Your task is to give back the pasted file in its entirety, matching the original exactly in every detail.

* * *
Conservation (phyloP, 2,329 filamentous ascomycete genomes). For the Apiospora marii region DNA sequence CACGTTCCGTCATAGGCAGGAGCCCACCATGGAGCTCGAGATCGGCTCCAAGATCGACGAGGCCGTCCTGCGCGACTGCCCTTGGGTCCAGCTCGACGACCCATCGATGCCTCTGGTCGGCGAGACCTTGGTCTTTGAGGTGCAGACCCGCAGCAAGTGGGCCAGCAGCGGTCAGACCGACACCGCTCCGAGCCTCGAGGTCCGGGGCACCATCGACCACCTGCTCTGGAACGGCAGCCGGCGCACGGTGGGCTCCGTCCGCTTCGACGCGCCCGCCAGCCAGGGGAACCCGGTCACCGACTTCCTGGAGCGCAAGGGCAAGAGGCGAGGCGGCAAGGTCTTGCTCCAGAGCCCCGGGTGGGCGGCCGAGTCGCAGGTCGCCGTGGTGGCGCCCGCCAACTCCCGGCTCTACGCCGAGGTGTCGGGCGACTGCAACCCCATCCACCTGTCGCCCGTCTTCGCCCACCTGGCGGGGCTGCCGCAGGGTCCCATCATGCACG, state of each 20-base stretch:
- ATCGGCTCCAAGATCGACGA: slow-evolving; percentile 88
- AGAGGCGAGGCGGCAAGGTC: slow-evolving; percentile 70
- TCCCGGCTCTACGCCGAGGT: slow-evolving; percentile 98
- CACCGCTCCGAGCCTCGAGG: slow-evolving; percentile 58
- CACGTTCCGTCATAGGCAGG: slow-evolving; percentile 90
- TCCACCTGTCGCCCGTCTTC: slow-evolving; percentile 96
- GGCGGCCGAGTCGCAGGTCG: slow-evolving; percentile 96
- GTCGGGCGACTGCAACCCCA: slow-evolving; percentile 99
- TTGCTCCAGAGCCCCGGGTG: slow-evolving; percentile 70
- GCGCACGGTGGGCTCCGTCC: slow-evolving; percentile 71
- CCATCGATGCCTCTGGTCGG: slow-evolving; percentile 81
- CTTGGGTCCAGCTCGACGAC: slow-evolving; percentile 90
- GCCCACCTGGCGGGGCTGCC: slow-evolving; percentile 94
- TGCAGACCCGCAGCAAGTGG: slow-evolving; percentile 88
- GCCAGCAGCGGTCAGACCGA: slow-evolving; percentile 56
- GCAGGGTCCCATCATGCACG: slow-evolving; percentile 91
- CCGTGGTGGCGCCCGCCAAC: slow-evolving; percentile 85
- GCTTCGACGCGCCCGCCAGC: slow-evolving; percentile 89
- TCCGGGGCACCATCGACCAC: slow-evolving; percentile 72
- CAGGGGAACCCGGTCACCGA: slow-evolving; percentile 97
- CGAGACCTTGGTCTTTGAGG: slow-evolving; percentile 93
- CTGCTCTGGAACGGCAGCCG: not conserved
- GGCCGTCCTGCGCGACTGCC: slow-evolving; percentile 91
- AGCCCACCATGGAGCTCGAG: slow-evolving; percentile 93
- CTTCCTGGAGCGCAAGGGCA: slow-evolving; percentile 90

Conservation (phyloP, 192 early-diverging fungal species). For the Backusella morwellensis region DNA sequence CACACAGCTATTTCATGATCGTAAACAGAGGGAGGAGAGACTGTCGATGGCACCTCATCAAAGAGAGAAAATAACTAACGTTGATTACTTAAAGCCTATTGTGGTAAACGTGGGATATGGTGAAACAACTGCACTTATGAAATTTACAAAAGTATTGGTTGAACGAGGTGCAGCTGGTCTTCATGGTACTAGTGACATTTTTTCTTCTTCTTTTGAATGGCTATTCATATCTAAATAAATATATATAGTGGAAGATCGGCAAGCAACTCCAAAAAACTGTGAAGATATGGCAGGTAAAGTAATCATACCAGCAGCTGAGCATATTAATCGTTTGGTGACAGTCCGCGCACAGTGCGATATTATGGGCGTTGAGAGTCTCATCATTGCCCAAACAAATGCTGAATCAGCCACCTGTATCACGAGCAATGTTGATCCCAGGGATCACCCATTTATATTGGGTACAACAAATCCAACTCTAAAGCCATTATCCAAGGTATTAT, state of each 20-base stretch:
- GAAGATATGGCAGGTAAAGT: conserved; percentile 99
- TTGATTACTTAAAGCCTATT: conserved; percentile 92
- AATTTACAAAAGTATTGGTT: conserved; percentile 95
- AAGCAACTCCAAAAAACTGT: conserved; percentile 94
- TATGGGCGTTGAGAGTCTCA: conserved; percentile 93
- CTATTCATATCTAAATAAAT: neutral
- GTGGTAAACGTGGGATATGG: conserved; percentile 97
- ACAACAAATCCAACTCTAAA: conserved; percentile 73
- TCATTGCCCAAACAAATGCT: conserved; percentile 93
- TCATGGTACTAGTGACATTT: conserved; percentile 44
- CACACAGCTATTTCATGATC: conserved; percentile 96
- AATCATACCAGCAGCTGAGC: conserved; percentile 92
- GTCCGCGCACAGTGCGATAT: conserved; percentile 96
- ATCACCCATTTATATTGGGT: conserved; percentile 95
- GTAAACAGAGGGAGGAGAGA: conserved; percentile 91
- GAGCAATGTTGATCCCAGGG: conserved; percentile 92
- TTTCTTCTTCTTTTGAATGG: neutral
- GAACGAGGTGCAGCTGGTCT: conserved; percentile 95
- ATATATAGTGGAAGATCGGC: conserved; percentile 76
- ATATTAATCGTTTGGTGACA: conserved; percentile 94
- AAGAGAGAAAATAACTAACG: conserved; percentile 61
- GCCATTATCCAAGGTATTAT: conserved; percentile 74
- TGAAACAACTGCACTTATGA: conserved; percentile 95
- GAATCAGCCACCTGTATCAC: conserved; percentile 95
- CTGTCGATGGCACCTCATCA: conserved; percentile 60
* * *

Conservation (phyloP, 2,329 filamentous ascomycete genomes). For the Apiospora marii region DNA sequence CACGTTCCGTCATAGGCAGGAGCCCACCATGGAGCTCGAGATCGGCTCCAAGATCGACGAGGCCGTCCTGCGCGACTGCCCTTGGGTCCAGCTCGACGACCCATCGATGCCTCTGGTCGGCGAGACCTTGGTCTTTGAGGTGCAGACCCGCAGCAAGTGGGCCAGCAGCGGTCAGACCGACACCGCTCCGAGCCTCGAGGTCCGGGGCACCATCGACCACCTGCTCTGGAACGGCAGCCGGCGCACGGTGGGCTCCGTCCGCTTCGACGCGCCCGCCAGCCAGGGGAACCCGGTCACCGACTTCCTGGAGCGCAAGGGCAAGAGGCGAGGCGGCAAGGTCTTGCTCCAGAGCCCCGGGTGGGCGGCCGAGTCGCAGGTCGCCGTGGTGGCGCCCGCCAACTCCCGGCTCTACGCCGAGGTGTCGGGCGACTGCAACCCCATCCACCTGTCGCCCGTCTTCGCCCACCTGGCGGGGCTGCCGCAGGGTCCCATCATGCACG, state of each 20-base stretch:
- ATCGGCTCCAAGATCGACGA: slow-evolving; percentile 88
- AGAGGCGAGGCGGCAAGGTC: slow-evolving; percentile 70
- TCCCGGCTCTACGCCGAGGT: slow-evolving; percentile 98
- CACCGCTCCGAGCCTCGAGG: slow-evolving; percentile 58
- CACGTTCCGTCATAGGCAGG: slow-evolving; percentile 90
- TCCACCTGTCGCCCGTCTTC: slow-evolving; percentile 96
- GGCGGCCGAGTCGCAGGTCG: slow-evolving; percentile 96
- GTCGGGCGACTGCAACCCCA: slow-evolving; percentile 99
- TTGCTCCAGAGCCCCGGGTG: slow-evolving; percentile 70
- GCGCACGGTGGGCTCCGTCC: slow-evolving; percentile 71
- CCATCGATGCCTCTGGTCGG: slow-evolving; percentile 81
- CTTGGGTCCAGCTCGACGAC: slow-evolving; percentile 90
- GCCCACCTGGCGGGGCTGCC: slow-evolving; percentile 94
- TGCAGACCCGCAGCAAGTGG: slow-evolving; percentile 88
- GCCAGCAGCGGTCAGACCGA: slow-evolving; percentile 56
- GCAGGGTCCCATCATGCACG: slow-evolving; percentile 91
- CCGTGGTGGCGCCCGCCAAC: slow-evolving; percentile 85
- GCTTCGACGCGCCCGCCAGC: slow-evolving; percentile 89
- TCCGGGGCACCATCGACCAC: slow-evolving; percentile 72
- CAGGGGAACCCGGTCACCGA: slow-evolving; percentile 97
- CGAGACCTTGGTCTTTGAGG: slow-evolving; percentile 93
- CTGCTCTGGAACGGCAGCCG: not conserved
- GGCCGTCCTGCGCGACTGCC: slow-evolving; percentile 91
- AGCCCACCATGGAGCTCGAG: slow-evolving; percentile 93
- CTTCCTGGAGCGCAAGGGCA: slow-evolving; percentile 90

Conservation (phyloP, 192 early-diverging fungal species). For the Backusella morwellensis region DNA sequence CACACAGCTATTTCATGATCGTAAACAGAGGGAGGAGAGACTGTCGATGGCACCTCATCAAAGAGAGAAAATAACTAACGTTGATTACTTAAAGCCTATTGTGGTAAACGTGGGATATGGTGAAACAACTGCACTTATGAAATTTACAAAAGTATTGGTTGAACGAGGTGCAGCTGGTCTTCATGGTACTAGTGACATTTTTTCTTCTTCTTTTGAATGGCTATTCATATCTAAATAAATATATATAGTGGAAGATCGGCAAGCAACTCCAAAAAACTGTGAAGATATGGCAGGTAAAGTAATCATACCAGCAGCTGAGCATATTAATCGTTTGGTGACAGTCCGCGCACAGTGCGATATTATGGGCGTTGAGAGTCTCATCATTGCCCAAACAAATGCTGAATCAGCCACCTGTATCACGAGCAATGTTGATCCCAGGGATCACCCATTTATATTGGGTACAACAAATCCAACTCTAAAGCCATTATCCAAGGTATTAT, state of each 20-base stretch:
- GAAGATATGGCAGGTAAAGT: conserved; percentile 99
- TTGATTACTTAAAGCCTATT: conserved; percentile 92
- AATTTACAAAAGTATTGGTT: conserved; percentile 95
- AAGCAACTCCAAAAAACTGT: conserved; percentile 94
- TATGGGCGTTGAGAGTCTCA: conserved; percentile 93
- CTATTCATATCTAAATAAAT: neutral
- GTGGTAAACGTGGGATATGG: conserved; percentile 97
- ACAACAAATCCAACTCTAAA: conserved; percentile 73
- TCATTGCCCAAACAAATGCT: conserved; percentile 93
- TCATGGTACTAGTGACATTT: conserved; percentile 44
- CACACAGCTATTTCATGATC: conserved; percentile 96
- AATCATACCAGCAGCTGAGC: conserved; percentile 92
- GTCCGCGCACAGTGCGATAT: conserved; percentile 96
- ATCACCCATTTATATTGGGT: conserved; percentile 95
- GTAAACAGAGGGAGGAGAGA: conserved; percentile 91
- GAGCAATGTTGATCCCAGGG: conserved; percentile 92
- TTTCTTCTTCTTTTGAATGG: neutral
- GAACGAGGTGCAGCTGGTCT: conserved; percentile 95
- ATATATAGTGGAAGATCGGC: conserved; percentile 76
- ATATTAATCGTTTGGTGACA: conserved; percentile 94
- AAGAGAGAAAATAACTAACG: conserved; percentile 61
- GCCATTATCCAAGGTATTAT: conserved; percentile 74
- TGAAACAACTGCACTTATGA: conserved; percentile 95
- GAATCAGCCACCTGTATCAC: conserved; percentile 95
- CTGTCGATGGCACCTCATCA: conserved; percentile 60